Secure Act 2.0 motivates retirees to give more to charity

Charitable giving in retirement years is a tax-efficient way to support the causes donors care most about. The Secure (Setting Every Community Up for Retirement Enhancement) Act 2.0 of 2022, which President Biden signed on December 29, brings impactful changes to retirement planning and encourages charitable giving.

As retirees think about their charitable giving strategies in 2023 and beyond, there are a few updates to be aware of in the Secure Act 2.0.

If you are at least 70.5 years old, a savvy strategy known as a qualified charitable distribution (QCD) involves a direct transfer from an IRA to an eligible charity. QCDs can be counted toward satisfying the required minimum distributions (RMDs) for the year. Typically, RMD’s count as taxable income, and that income could potentially reduce your eligibility for certain tax deductions and credits.

For a charitably inclined investor, a QCD strategy can be highly effective since it will prevent or lessen the impact of RMD income. In addition, a QCD allows a donor to receive a tax benefit from a charitable contribution even if the donor doesn’t itemize deductions. This provides the donor an additional way to make a significant philanthropic gift other than donating cash or assets.

Update 1: QCDs can be made to split-interest entities

Beginning in 2023 with the provision to Section 307 of the Secure Act 2.0, taxpayers can take advantage of making a QCD of up to $50,000 to fund a split-interest entity (charitable remainder trust or charitable gift annuity) and make a one-time election to treat the contributions as if they were qualified charitable distributions made directly to a charitable entity.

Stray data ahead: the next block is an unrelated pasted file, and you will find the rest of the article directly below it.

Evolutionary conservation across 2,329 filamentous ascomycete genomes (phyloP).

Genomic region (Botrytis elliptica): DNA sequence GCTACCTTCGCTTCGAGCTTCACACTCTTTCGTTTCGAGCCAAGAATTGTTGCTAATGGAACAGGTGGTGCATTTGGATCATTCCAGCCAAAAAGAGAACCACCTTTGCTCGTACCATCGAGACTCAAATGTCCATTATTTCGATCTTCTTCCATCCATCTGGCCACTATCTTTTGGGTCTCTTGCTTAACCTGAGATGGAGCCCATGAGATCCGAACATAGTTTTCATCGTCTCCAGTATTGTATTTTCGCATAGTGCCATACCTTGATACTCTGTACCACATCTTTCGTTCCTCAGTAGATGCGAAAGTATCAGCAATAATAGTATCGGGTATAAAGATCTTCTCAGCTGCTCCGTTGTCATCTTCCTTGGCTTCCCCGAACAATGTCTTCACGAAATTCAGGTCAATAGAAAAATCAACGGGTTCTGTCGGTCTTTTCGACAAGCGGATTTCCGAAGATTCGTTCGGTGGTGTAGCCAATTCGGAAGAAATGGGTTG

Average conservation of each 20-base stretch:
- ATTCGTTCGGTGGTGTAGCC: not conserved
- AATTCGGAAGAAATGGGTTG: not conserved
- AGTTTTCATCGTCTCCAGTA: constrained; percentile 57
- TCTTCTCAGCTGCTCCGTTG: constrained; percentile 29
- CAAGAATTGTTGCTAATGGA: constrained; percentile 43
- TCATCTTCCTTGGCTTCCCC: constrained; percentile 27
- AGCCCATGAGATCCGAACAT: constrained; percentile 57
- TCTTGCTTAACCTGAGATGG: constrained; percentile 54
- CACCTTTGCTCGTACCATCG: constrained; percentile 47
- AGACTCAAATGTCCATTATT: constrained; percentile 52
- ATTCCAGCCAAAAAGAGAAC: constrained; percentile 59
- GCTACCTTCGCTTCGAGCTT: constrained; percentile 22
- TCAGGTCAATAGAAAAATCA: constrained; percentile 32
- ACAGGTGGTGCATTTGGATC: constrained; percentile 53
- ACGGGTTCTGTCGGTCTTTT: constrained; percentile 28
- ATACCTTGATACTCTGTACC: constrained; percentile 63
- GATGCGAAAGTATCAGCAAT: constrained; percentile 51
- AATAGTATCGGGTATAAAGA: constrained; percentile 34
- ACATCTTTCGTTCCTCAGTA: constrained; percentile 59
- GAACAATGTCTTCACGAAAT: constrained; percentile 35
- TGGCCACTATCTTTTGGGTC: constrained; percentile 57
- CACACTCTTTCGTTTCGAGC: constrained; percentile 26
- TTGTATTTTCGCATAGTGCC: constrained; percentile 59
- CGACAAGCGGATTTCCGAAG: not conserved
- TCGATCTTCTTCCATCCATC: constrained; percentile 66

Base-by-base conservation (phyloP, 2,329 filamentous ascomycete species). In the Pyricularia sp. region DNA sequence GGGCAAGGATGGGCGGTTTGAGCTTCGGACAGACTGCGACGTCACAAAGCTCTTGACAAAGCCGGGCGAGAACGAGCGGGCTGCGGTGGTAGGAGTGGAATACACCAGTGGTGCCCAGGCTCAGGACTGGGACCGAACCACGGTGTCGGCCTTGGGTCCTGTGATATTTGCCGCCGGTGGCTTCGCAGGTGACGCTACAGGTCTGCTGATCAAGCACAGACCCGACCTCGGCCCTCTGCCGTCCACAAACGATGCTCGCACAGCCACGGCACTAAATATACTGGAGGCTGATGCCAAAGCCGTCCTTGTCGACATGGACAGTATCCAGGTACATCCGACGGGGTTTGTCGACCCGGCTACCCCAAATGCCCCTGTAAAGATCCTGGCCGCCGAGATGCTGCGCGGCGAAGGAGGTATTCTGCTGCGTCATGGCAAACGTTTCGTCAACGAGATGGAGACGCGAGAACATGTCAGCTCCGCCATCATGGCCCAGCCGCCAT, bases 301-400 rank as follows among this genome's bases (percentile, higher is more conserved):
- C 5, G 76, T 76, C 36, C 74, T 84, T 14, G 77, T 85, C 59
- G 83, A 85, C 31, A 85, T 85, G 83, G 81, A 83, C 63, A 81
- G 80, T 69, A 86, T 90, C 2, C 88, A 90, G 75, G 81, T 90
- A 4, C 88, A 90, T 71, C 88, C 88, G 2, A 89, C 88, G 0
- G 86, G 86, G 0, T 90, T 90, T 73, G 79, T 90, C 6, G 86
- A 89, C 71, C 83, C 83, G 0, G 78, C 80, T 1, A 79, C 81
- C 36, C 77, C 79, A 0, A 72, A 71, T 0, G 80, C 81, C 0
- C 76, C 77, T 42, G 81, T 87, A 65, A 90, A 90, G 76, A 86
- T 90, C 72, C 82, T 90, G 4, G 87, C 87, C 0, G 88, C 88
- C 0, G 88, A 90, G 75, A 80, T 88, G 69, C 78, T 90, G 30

Contributions to a split-interest entity benefit not only the charity but also the individual IRA owner. A split-interest entity can generate an income stream to the individual IRA owner for a selected term of years, not exceeding 20 years, or for their lifetime. This gives the donor the ability to be philanthropic while at the same time providing an income stream during retirement years.

Update 2: QCD limit will be indexed for inflation

The other update of Section 307 is that the annual QCD amount will now be increased for inflation. Prior to this extension, the maximum yearly QCD amount was limited to $100,000. Beginning in 2024, the QCD limit will now be indexed for inflation.

Update 3: Required age will increase for minimum distributions from an IRA

Lastly, another critical key point of the Secure Act 2.0 is that although the age individuals can start taking QCDs is staying at 70.5, the age for required minimum distributions (RMD) from an IRA will rise from 72 to 73 in 2023 and then to 75 in 2033.

For those who are charitably inclined, QCDs can offer a smart strategy to enhance giving and achieve greater tax savings. Planned giving can be complex. Reach out to one of our specialists to further discuss the possible charitable options.

Additional guidance on the Secure Act 2.0 will be released by the IRS and posted to this website.

Is a donor-advised fund the right choice for your client?​

Get the answers to the most frequently asked questions about donor-advised funds in our free eBook — 12 Questions to Ask Before Setting Up a Donor-Advised Fund.